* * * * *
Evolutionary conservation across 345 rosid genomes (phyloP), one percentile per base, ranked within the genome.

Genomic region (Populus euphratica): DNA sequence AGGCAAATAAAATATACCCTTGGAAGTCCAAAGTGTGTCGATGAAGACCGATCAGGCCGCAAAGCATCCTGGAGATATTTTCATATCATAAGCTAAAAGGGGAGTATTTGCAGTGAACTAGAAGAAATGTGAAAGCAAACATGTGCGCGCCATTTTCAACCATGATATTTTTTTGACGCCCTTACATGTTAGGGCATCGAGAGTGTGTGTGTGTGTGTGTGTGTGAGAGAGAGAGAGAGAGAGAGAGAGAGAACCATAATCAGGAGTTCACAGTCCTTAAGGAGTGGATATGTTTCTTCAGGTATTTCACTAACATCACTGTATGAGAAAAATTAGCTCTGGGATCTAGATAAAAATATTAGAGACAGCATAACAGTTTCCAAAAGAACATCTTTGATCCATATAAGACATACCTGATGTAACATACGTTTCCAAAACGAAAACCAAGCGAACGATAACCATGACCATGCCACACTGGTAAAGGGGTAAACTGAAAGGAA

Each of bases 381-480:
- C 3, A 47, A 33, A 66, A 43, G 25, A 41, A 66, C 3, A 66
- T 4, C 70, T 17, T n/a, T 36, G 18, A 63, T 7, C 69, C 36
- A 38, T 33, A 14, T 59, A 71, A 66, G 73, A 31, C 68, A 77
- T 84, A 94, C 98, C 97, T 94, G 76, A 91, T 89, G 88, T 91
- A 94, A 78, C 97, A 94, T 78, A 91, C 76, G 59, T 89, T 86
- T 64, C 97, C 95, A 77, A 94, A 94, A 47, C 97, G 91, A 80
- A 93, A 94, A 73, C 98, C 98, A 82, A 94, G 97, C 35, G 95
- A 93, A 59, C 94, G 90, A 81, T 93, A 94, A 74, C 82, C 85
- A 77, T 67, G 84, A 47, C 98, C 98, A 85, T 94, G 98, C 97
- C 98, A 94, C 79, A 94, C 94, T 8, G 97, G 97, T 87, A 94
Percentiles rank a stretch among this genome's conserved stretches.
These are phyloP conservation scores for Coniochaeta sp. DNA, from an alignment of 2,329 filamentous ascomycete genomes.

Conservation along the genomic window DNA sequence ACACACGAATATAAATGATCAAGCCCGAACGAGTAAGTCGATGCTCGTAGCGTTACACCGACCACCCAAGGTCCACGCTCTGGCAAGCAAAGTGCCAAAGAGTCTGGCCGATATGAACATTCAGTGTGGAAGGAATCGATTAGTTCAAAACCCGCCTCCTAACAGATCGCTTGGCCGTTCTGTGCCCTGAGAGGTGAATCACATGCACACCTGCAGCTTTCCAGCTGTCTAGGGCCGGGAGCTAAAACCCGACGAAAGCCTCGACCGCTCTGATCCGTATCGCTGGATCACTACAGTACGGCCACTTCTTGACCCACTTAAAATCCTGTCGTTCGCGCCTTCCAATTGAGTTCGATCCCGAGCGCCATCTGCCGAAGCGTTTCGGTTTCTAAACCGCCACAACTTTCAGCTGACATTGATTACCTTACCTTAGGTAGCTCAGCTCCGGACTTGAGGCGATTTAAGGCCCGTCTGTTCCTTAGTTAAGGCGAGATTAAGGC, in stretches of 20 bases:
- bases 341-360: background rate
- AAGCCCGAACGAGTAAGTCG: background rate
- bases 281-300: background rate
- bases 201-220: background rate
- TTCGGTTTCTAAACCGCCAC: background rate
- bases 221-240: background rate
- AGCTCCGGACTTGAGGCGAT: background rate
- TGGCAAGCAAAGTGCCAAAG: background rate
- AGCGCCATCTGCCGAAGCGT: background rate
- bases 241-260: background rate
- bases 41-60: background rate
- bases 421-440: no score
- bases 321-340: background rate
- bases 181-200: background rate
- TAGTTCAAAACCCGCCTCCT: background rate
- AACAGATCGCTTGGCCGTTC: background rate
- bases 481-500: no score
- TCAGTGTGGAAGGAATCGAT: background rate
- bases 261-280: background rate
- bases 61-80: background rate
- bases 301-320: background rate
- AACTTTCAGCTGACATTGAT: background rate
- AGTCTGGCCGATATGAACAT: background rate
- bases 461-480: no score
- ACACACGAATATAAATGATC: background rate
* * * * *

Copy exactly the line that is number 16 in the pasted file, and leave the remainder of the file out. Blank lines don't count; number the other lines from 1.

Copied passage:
Conservation along the genomic window DNA sequence ACACACGAATATAAATGATCAAGCCCGAACGAGTAAGTCGATGCTCGTAGCGTTACACCGACCACCCAAGGTCCACGCTCTGGCAAGCAAAGTGCCAAAGAGTCTGGCCGATATGAACATTCAGTGTGGAAGGAATCGATTAGTTCAAAACCCGCCTCCTAACAGATCGCTTGGCCGTTCTGTGCCCTGAGAGGTGAATCACATGCACACCTGCAGCTTTCCAGCTGTCTAGGGCCGGGAGCTAAAACCCGACGAAAGCCTCGACCGCTCTGATCCGTATCGCTGGATCACTACAGTACGGCCACTTCTTGACCCACTTAAAATCCTGTCGTTCGCGCCTTCCAATTGAGTTCGATCCCGAGCGCCATCTGCCGAAGCGTTTCGGTTTCTAAACCGCCACAACTTTCAGCTGACATTGATTACCTTACCTTAGGTAGCTCAGCTCCGGACTTGAGGCGATTTAAGGCCCGTCTGTTCCTTAGTTAAGGCGAGATTAAGGC, in stretches of 20 bases: